Thomas Benedict Chronology
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A Brief Thomas Benedict Chronology

• Born in Stratton St Michael, Norfolk, England; son of William Benedict and Elizabeth Stephin  17 Nov 1617
• Apprenticed to a weaver (perhaps Thomas Paine of Wrentham)  About 1630
• Sailed from Great Yarmouth, England, on the "Mary and Anne" with Mary Bridgham, his step-sister  Late May-June 1637 
• Landed at Salem, Massachusetts Bay Colony  Early August 1637
• Married to Mary Bridgham, probably at Salem by Rev. John Youngs, probable mentor for Thomas and Mary Benedict    1639 or 1640
• Witnessed will of Thomas Paine of Wrentham, Suffolk, England, a fellow passenger from England to Salem and
   another likely mentor for Thomas and Mary Benedict
 Before 1 Mar 1640 
• Left the Salem area, probably with a group led by Rev. John Youngs, and settled at Southold on Long Island  Late 1639, early 1640
• At Southold he built and operated a tide-mill on the stream later known as Benedict's Creek, Tom's Creek
   and Mill creek (the first recorded English mill in America) 
 During the 1640s
• At Southold, with Mary Bridgham, he fathered five sons and four daughters between 1639 and 1659  Between 1639 & 1659 
• Purchased, with Henry Whitney and Edward Tredwell, an undivided fourth part of Hashamomack from
   William Salmon
 8 Oct 1649
• Appointed by commissioners of the United Colonies of New England to adjust differences between Uncas,
   sachem of the Mohegans, and Mohansick, sachem of Long Island
 5 Sept 1650
• Sent notice to General Court at New Haven of desire of those living at Hashamomack to join with Southold     31 May 1654
• Removed with family from Southold to Huntington, Long Island  June 1656
• Witnessed the will of Jeffrey Este at Huntington  4 Jan 1657
• Signed a petition with William Smith and William Leveridge to the Court at New Haven to annex Huntington
   to New Haven Colony
 17 Mar 1658
• Signed a second petition to annex Huntington to New Haven Colony  8 May 1658
• Made record of the sale of his Southold property to Thomas Rider  27 Feb 1659
• Chosen as magistrate of Huntington, Long Island  4 Feb1660
• Involved in a suit against John Budd, Sr.  17 May 1660
• Again chosen magistrate of Huntington  2 Dec 1661
• Appointed commissioner of Huntington by the General Court at New Haven  15 May 1662
• Removed with family from Huntington to Jamaica, Long Island  1662
• One of the founders of the first Presbyterian church erected in America at Jamaica, Long Island  1662
• Appointed to lay out Jamaica's south meadow and was voted a homelot  12 Dec 1662
• Appointed with Benjamin Coe, Goodman Smith, Luke Watson and Daniel Denton, to set the rate for the
   new minister's house and the cost of his transportation to Jamaica
 20 Dec 1662
• Signed, with 23 others, an agreement with Zachery Walker, the minister, on the subject of reinbursement for
 2 Mar 1663
• Witnessed a deed of confirmation of sale of land by Indians with Daniel Denton, Waumitumpack, Rockouse
   and Nannowat 
 7 Mar 1663
• Signed the "Crafford alias Jemaico" petition  7 Mar 1663
• Appointed magistrate of Jamaica by Peter Stuyvesant  20 Mar 1663
• Signed a petition to the General Court at Hartford to annex Long Island to Connecticut  29 Sept 1663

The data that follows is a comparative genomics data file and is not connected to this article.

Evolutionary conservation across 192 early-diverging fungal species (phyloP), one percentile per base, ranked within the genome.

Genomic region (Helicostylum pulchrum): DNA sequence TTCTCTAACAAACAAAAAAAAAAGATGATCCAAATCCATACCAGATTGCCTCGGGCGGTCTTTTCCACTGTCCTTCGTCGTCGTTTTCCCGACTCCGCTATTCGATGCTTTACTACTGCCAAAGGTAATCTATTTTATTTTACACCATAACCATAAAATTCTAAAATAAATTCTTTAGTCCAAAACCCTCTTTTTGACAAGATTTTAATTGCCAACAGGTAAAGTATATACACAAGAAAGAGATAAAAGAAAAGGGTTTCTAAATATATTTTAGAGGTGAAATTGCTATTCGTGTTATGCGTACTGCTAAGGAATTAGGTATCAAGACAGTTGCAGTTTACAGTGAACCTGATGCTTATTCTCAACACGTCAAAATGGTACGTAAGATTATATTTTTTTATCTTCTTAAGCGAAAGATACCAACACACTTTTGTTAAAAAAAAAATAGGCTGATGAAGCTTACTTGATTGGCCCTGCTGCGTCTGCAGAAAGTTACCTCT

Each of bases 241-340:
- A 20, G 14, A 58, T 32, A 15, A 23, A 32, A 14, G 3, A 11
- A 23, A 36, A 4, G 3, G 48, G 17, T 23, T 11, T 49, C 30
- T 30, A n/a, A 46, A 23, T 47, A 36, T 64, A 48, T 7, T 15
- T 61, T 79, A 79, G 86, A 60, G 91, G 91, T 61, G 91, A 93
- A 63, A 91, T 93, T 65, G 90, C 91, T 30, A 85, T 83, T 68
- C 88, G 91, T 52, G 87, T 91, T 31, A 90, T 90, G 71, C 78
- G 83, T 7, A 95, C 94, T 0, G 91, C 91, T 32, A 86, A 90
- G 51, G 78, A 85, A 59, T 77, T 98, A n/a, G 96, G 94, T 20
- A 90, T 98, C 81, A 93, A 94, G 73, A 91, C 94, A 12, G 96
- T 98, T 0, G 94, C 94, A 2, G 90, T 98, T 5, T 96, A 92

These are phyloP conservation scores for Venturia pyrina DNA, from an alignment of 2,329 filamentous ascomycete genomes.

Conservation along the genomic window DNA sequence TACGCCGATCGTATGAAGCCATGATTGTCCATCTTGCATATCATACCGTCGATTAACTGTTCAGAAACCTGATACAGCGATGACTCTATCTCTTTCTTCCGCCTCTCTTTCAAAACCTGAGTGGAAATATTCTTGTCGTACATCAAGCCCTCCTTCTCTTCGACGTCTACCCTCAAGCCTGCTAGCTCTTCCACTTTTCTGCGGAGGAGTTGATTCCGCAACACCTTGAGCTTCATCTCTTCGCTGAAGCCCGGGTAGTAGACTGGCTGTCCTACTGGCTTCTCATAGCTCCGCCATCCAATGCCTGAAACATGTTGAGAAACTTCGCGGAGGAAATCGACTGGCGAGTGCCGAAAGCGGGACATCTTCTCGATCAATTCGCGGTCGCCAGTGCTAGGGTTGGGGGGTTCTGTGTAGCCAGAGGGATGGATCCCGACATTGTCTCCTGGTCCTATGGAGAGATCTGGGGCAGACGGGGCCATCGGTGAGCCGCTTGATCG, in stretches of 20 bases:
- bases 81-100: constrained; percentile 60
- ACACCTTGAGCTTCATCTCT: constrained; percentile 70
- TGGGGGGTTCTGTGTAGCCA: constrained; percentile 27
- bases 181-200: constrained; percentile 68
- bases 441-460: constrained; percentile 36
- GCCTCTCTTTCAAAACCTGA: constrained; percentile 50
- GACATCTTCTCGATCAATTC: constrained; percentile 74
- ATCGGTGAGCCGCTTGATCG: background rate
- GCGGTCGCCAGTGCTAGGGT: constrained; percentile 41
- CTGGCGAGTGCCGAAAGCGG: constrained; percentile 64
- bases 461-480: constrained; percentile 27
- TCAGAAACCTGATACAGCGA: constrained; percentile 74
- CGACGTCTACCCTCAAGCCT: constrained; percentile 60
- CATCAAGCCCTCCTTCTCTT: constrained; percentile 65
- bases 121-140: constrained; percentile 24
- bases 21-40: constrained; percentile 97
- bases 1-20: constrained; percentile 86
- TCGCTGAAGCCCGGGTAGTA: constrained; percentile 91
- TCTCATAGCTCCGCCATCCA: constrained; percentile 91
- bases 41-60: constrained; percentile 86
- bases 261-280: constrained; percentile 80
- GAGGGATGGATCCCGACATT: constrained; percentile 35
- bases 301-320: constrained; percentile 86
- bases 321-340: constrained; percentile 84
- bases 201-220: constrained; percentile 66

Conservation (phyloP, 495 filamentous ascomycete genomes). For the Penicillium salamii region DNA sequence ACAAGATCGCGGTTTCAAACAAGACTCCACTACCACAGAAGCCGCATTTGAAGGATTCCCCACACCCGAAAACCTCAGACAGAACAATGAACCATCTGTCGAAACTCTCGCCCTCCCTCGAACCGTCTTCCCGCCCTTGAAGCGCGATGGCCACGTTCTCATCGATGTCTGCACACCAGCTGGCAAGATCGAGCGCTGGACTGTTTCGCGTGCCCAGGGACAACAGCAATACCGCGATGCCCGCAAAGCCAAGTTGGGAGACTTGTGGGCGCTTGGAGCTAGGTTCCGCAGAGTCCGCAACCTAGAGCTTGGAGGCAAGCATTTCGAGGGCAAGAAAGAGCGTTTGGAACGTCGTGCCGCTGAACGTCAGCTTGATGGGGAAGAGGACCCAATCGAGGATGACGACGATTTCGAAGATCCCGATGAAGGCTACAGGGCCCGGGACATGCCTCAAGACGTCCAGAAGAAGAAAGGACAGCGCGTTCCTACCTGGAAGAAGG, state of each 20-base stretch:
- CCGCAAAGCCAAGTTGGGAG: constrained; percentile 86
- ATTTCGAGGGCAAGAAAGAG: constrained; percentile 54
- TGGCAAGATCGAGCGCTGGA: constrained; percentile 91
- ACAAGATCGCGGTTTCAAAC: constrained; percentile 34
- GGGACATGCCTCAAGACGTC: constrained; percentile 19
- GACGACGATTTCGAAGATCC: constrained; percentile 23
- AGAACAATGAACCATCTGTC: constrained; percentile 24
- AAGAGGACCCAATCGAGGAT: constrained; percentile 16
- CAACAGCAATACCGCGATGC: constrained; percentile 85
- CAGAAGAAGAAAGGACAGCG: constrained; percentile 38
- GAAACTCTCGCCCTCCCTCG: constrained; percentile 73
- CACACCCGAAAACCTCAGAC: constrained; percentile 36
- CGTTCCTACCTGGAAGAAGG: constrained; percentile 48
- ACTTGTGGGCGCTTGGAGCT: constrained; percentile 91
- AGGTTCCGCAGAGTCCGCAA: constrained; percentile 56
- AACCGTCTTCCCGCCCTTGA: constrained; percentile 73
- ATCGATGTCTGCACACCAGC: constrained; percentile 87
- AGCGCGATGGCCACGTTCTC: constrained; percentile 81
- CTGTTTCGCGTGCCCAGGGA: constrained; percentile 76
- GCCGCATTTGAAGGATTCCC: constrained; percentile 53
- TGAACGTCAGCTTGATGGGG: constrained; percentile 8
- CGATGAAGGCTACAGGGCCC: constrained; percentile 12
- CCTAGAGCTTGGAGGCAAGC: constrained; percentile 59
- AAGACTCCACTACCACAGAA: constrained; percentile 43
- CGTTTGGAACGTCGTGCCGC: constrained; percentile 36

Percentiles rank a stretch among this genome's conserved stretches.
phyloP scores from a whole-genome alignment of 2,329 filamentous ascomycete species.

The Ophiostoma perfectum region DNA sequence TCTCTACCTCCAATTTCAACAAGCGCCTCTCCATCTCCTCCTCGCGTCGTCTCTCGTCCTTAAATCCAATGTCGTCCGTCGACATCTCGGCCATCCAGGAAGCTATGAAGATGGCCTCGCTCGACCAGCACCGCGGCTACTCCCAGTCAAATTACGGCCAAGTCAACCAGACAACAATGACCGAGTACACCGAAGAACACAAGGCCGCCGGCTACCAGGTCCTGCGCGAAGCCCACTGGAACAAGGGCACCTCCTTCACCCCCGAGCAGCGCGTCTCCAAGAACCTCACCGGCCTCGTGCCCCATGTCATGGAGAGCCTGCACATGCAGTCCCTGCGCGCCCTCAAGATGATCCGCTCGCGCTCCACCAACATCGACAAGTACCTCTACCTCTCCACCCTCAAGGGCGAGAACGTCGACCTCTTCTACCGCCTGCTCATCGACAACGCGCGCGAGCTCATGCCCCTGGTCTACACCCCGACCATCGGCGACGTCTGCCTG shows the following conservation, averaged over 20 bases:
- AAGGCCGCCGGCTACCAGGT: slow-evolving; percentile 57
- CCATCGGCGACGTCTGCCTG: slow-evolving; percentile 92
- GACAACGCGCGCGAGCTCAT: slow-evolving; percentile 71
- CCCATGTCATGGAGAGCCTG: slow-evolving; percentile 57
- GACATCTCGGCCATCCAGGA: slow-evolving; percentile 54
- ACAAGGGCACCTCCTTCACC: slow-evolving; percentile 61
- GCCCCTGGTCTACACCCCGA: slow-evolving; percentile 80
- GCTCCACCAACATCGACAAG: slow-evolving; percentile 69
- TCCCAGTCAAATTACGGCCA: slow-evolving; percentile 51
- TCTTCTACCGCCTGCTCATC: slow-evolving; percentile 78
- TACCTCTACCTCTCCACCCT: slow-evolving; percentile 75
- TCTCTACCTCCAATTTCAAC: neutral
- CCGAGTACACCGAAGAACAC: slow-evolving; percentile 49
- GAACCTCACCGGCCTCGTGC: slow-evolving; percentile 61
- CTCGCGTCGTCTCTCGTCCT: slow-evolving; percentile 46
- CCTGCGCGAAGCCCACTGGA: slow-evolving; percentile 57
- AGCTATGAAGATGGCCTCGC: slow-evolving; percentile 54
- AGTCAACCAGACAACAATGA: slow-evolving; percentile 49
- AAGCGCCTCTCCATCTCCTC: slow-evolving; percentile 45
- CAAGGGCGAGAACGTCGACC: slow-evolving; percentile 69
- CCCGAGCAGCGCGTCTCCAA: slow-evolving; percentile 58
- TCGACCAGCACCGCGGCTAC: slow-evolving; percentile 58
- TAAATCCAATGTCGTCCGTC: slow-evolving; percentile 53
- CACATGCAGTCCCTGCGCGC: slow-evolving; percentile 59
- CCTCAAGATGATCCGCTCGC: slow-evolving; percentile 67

• One of the bearers of the annexation petition to the General Court at Hartford  3 Nov 1663
• Appointed lieutenant of the military company of Jamaica  3 Dec 1663
• Ordered to lay out the meadows on East Neck  22 Dec 1663
• Accepted as a freeman for Jamaica by the General Court  12 May 1664
• Appointed commissioner, with Robert Coe, for Jamaica by the General Court  12 May 1664
• Received a grant, with five others, to settle Elizabethtown, New Jersey, from Sir Richard Nicolls, English
   Governor of New York
 30 Sept 1664
• Delegate from Jamaica, with Daniel Denton, to the first English legislative body gathered in New York by
   Gov. Nicolls to discuss and adopt the code of laws known as the "Duke's Laws"
 28 Feb 1665
• Appointed lieutenant of the foot company of Jamaica at Fort James by Gov. Nicolls  7 Apr 1665
• Removed with family from Jamaica, Long Island to Norwalk, Connecticut; given a homelot there  1665
• Elected town clerk in Norwalk; re-elected town clerk in 1669 and 1672, serving until 1674  Feb 1666
• Witness by letter to the court at Huntington in dispute about title to Eaton's Neck  27 Sept 1666
• Propounded (nominated) a freeman of Norwalk  10 Oct 1667
• Record of purchase of Samuel Campfield's homesite in Norwalk  1 Mar 1669
• Named on list of 42 freemen of Norwalk  11 Oct 1669
• Representative from Norwalk to General Assembly in Hartford  1669
• Representative from Norwalk to General Assembly in Hartford  1670
• Deputy, with Walter Hoyt, of the General Court at Hartford  12 May 1670
• Elected selectman of Norwalk; served until 1688  1671
• Joined with Henry Whitney in suit against Richard Smith  5-7 May 1672
• Deputy of the General Court at Hartford  1675
• Representative to the General Assembly  1675
• Appointed by the General Court to start a settlement near Norwalk. His sons Samuel and James, and
   daughters Sarah and Rebecca, and their families were the first settlers of this town, originally called Paquiage,
   later called Danbury
 8 May 1684
• A patentee on the title of Norwalk  1686
• Signed a petition to the General Court at Hartford to rename the town of Paquiage to "Swamfield"
 6 Oct 1687
• Executed his last will  28 Feb 1689
• Inventory of his estate taken (his date of death is unrecorded, as is his place of burial)  18 Mar 1689
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Copyright 2005 R.A. Benedict
This Update: Mar 2005